Yamaha RX1 Engines

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Posted

I am seriously wondering how long that clutch will hold up.  I could hear the rattle in it when he started to take off in one of the videos on FB.  From my experience, when I heard that rattle it was time to pull it apart and check it out as the front plate or the springs were loose and about to do some damage.  I have a lot of hours on the clutch and have had to pull it down several times.  When you let that rattle go unchecked for too long it will take out the clutch, break towers, snap face plate bolts and have chunks taken out of the clutch material... I tossed my clutch on the last engine swap as I got tired of dealing with it.. and that was on a 582.  Yes I miss it, but I can tell ya straight up that they are not without some worries.

:BC:

 

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Posted

Got a little more done on the RX1 install, got  the cowl fitted on ,had to cut the cowl opening around C drive but im pretty happy I didn't have to do any other mod

Avid Cowl RX1.JPG

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Posted

Looking nice!

Pretty soon it'll be you and Steve Henry out there making us all envious! 

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Posted

 

I am seriously wondering how long that clutch will hold up.  I could hear the rattle in it when he started to take off in one of the videos on FB.  From my experience, when I heard that rattle it was time to pull it apart and check it out as the front plate or the springs were loose and about to do some damage.  I have a lot of hours on the clutch and have had to pull it down several times.  When you let that rattle go unchecked for too long it will take out the clutch, break towers, snap face plate bolts and have chunks taken out of the clutch material... I tossed my clutch on the last engine swap as I got tired of dealing with it.. and that was on a 582.  Yes I miss it, but I can tell ya straight up that they are not without some worries.

:BC:

 

When you say the springs were loose, did they loose some of their elasticity or did the face plate bolting come loose? I heard that the main killer to these clutches is running them up and down at around engagement rpm so they are slipping a light perhaps in a amphip application. I heard if you go past the engage point and don't hangout there a lot heat wont build up and ultimately causing the spring to weaken. I know for a fact Steve started having that noise almost right away after installing the clutch and he called the designer of the clutch noises and he assured Steve that it was nothing to worry about. He questioned Steve on the application and the HP and he said it would be fine at the higher HP because of the high RPM since it will push the weights out even hard into the drum and that the drum is robust enough to handle the extra centrifugal force. But knowledge and experience being king here I am really interested in your specific failure parts and what exactly came loose. At what hour interval did you experience a failure. At what rpm did you run the engine at primarily. Sorry for all the questions I just want to gather as much data as possible a compare to the RX operating conditions and to possibly save Steve Henry from a failure. Thanks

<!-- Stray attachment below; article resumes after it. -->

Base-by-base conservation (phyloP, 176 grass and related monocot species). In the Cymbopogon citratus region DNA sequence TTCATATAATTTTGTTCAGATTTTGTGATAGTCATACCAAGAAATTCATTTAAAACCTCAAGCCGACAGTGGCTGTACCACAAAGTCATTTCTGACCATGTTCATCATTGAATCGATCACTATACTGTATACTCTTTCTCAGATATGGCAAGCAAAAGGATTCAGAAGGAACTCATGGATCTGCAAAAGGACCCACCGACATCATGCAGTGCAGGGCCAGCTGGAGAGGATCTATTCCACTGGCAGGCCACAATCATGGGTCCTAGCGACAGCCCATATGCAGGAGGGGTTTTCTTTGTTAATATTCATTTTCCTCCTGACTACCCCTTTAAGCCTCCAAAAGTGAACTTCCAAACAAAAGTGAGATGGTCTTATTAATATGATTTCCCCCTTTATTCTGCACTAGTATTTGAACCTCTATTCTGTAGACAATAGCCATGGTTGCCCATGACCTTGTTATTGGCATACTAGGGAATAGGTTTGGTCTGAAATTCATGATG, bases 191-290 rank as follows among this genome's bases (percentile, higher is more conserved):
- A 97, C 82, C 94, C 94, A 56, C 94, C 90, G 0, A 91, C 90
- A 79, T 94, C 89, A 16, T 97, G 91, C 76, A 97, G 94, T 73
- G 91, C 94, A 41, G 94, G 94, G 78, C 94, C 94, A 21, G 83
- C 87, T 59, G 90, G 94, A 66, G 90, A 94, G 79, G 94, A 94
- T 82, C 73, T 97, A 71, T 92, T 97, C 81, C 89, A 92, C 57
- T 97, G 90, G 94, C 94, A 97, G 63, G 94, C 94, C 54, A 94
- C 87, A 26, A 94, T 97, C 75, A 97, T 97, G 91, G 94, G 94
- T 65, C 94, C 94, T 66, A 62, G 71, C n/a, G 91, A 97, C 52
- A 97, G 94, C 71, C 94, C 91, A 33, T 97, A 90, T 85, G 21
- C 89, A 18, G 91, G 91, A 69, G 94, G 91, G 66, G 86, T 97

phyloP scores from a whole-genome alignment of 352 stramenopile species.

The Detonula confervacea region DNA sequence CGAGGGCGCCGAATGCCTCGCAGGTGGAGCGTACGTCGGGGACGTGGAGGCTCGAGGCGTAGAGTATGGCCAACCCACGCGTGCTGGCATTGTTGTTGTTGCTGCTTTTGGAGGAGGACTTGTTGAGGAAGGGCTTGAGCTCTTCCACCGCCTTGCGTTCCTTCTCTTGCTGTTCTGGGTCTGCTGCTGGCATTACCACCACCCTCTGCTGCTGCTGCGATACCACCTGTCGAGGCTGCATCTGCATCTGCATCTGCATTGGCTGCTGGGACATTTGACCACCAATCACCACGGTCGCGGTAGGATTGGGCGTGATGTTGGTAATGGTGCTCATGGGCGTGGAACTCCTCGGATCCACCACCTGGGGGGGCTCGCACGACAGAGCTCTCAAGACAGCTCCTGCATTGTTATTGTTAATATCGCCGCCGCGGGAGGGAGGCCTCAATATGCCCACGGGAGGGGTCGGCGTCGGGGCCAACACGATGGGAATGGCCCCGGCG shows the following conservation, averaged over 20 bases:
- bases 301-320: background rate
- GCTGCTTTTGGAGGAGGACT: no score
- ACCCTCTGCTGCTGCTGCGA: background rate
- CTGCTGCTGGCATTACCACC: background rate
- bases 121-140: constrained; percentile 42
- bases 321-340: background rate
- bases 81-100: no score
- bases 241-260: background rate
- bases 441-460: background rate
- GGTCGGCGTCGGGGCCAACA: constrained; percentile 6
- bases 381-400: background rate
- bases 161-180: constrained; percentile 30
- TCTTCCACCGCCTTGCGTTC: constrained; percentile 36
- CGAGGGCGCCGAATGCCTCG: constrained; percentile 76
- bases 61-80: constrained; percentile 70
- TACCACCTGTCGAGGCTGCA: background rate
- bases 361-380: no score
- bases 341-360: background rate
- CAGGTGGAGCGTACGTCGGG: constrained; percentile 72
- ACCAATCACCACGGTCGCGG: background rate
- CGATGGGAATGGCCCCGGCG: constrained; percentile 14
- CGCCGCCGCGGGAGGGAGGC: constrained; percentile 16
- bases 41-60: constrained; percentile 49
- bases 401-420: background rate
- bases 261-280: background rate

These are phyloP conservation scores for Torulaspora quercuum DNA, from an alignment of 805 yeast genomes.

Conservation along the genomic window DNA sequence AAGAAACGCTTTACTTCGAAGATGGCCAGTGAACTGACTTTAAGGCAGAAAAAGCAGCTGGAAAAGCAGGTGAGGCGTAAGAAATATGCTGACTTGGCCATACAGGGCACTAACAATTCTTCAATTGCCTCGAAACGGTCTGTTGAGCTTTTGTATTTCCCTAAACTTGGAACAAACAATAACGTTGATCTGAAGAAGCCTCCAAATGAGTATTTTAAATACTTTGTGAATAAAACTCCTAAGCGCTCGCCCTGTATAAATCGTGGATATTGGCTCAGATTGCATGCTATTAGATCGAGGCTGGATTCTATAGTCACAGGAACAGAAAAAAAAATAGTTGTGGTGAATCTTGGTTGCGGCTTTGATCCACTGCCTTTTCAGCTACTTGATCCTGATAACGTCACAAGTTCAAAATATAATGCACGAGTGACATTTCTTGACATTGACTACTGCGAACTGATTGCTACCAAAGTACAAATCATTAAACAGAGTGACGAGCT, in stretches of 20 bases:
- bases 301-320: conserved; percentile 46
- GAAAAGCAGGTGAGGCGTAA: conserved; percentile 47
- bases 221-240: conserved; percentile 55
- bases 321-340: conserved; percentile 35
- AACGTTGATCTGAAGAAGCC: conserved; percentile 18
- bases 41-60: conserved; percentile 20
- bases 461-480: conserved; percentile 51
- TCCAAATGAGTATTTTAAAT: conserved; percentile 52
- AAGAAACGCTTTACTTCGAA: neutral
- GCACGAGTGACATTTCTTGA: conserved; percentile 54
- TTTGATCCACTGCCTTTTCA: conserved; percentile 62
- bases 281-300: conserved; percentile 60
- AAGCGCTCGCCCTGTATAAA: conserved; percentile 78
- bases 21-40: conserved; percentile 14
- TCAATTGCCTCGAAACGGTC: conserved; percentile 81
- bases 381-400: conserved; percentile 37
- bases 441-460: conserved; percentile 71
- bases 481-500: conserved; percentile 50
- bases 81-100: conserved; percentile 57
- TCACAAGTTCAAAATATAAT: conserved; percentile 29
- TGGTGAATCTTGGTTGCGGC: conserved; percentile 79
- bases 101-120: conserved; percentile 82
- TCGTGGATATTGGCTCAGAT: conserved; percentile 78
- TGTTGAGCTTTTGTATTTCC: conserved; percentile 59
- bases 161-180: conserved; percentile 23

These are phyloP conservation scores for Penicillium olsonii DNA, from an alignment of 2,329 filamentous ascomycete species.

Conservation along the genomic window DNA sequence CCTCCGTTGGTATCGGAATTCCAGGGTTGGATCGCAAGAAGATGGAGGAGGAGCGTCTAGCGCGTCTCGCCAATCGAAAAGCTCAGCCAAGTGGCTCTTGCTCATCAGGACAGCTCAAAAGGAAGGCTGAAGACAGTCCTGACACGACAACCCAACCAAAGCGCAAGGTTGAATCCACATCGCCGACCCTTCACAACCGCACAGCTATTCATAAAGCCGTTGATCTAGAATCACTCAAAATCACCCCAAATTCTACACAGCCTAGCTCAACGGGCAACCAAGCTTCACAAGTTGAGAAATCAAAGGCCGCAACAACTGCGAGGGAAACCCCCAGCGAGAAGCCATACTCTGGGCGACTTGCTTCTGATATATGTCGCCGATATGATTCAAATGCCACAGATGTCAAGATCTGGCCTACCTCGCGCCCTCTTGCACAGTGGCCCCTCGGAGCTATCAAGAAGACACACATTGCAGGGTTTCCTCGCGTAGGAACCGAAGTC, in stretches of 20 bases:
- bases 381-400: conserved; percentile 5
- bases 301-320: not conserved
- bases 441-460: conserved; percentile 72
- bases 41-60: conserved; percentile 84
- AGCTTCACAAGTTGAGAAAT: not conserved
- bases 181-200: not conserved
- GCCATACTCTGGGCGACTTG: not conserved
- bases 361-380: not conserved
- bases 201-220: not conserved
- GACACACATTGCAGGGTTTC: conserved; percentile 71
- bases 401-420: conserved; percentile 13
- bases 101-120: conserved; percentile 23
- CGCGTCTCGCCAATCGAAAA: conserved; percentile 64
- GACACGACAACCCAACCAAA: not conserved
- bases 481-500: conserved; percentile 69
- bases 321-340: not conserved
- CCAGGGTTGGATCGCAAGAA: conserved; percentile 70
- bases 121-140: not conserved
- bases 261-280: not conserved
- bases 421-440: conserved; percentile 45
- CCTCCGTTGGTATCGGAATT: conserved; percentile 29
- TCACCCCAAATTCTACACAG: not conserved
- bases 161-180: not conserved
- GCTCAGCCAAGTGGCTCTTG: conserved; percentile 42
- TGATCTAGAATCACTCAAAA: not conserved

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Posted

First failure was around the 150 or so hour mark... I did use it on floats a lot, but I never dicked around in the engagement RPM area.  I was on it or not.  I have had both the face plate coming loose and rattling around and the spring stretch so engagement was at a much lower RPM.  When the front face plate came loose it snapped 2 of the tiny screws off and they rattled around in the clutch eating up various parts (the ting ting rattle sound he has is what I had going on)  Fixed all that, used red loctite on the screws and it was good to go till the spring got weak.  I still ran it with the weak spring for awhile on wheels and I knew shit was not right as it would sort of engage around 1800 RPM and would be locked up solid and swinging the prop at 2000.  When I changed engines around 400 hrs on the clutch it was toast.  Little face plate screws broke off again, spring broke and ripping up the face of the bell, 1 tower had about 1/2" of the tip of it broke off etc.  I trashed it and went back to the hardy disk.  I loved the clutch.  I really need it for the really cold weather starts etc that I deal with here but I was pissed off at it.  One day soon I will try one again but the first hint of noise coming out of it and I will be tearing it down to see whats going on in there before it destroys itself.  I run the 582 anywhere from 5800 to 6300 continuous. 

I was going to use the clutch on my 800 project, but I didn't think it would last for shit with the increased HP.

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Posted

I think the increased hp is fine as long as you are at a higher rpm to sling the weights out. Thanks for all your info you shared on the clutch.

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Posted (edited)

I'll give actual experience (akflyer) 10 times more validity than engineering estimations , so thanks akflyer for describing your experience with the clutch!  It gives any of us using the clutch fair warning about what can happen... and what to watch for.  That's invaluable info to have!

:BC: